3 Oct 2008

RITUAL KILLING: Suspect a 'staunch follower of banned sect'

NST Online - October 4, 2008

by V. Shuman

KUALA LUMPUR: One of the suspects involved in the "treatment" which claimed the lives of a middle-aged couple was said to be a staunch follower of a banned movement which practised cult teachings.

Relatives and friends reciting prayers for Mohd Ibrahim Kader Mydin and Rosina S.M. Mydin Pillay at the Pandan Indah mosque.
Relatives and friends reciting prayers for Mohd Ibrahim Kader Mydin and Rosina S.M. Mydin Pillay at the Pandan Indah mosque.

Several of the suspect's siblings had distanced themselves from him after their repeated calls for him to give up his beliefs went unheeded.

One of the siblings, Mohd Ali Kader Mydin, 48, who came from Penang yesterday to take care of funeral arrangements, said the incident did not surprise him but added that it was tragic that it claimed the lives of his brother and sister-in-law.

The dead were identified as 47-year-old Mohd Ibrahim Kader Mydin (picture right), and his wife Rosina S.M. Mydin Pillay, 41.

Ali revealed that all those involved in the bizarre "treatment" which went horribly wrong, were siblings and their families.

The main suspect was the elder brother of Ibrahim. Arrested along with the suspect were two of the suspect's sons, aged 21 and 23, and Ibrahim's 17-year-old son.

"This is what is so tragic. I have lost one brother while the other could face murder charges. Added to that is the fact that their children have also been detained," said Ali at the Kuala Lumpur Hospital mortuary yesterday.

All four suspects in custody are facing charges of murder and abetment.

Ali said he stopped speaking to his brother, who is being held by police, for several years after a big row.

"The argument was over his involvement in the banned religious sect. I told him it was wrong and that the movement was also banned by the government.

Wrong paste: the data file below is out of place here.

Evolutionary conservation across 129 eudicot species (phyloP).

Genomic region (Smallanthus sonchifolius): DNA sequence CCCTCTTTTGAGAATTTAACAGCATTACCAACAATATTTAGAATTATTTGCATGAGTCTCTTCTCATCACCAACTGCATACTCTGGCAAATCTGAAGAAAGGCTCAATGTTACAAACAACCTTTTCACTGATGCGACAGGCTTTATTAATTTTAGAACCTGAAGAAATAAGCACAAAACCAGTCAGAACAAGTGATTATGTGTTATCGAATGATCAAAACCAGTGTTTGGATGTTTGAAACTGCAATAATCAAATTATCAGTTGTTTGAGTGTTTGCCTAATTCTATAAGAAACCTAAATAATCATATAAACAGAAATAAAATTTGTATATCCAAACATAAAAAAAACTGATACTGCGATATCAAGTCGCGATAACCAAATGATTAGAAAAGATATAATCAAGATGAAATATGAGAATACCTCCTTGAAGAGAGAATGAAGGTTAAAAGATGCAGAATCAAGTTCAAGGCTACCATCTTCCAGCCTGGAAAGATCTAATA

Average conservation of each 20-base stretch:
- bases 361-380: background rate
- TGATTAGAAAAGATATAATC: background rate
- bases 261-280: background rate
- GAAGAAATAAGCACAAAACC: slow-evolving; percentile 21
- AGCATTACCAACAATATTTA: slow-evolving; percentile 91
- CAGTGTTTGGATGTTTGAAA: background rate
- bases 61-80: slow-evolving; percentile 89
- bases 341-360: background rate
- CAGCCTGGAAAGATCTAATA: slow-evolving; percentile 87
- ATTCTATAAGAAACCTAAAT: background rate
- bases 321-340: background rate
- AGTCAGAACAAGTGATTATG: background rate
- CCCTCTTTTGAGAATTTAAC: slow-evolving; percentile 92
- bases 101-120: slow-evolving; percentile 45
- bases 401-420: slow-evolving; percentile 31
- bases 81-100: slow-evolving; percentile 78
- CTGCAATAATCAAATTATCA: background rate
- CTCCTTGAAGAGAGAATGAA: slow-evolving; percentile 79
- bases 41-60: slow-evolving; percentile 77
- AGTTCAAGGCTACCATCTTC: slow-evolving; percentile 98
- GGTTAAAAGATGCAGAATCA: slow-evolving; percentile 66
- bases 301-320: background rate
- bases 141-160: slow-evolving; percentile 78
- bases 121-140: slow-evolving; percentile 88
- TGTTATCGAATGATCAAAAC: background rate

"He, however, told me to mind my own business."

The movement was banned by the government in 1993 for spreading deviationist teachings.

A photograph of the movement's leader was found hanging in the living room of the suspect's house where the murders took place.

Now Ali has taken it upon himself to take the surviving members of both families under his care.

The ambulance driver said he will take both families back to Penang.

Ali also visited his 15-year-old niece who was also badly injured in the ritual. The girl, who was initially in the intensive care unit, was yesterday transferred to the general ward.

Ibrahim, Rosina and their three children from Pandan Indah had visited the suspect and his family at their Sri Sarawak flat in Jalan Imbi on Hari Raya.

While there, Ibrahim complained that he was having problems giving up his smoking habit while Rosina complained of a liver ailment.

It was learnt that the suspect's 23-year-old son, then suggested that they undergo a ritual which involved being beaten.

All 11 families members then took helmets and broomsticks and started beating each other. This went on for about an hour.

When the ritual ended, Ibrahim, Rosina and their 15-year-old niece, who is the main suspect's daughter, remained unconscious.

An ambulance was called some six hours later by which time Ibrahim and Rosina had succumbed to head injuries. The girl was rushed to the hospital.

Investigations later revealed that the suspect's son, who initiated the ritual, had a history of mental problems.

Ali claimed both bodies yesterday and took them to the Al-Azim mosque in Pandan Indah for prayers.

They will be buried at the Air Itam Muslim cemetery in Penang today.

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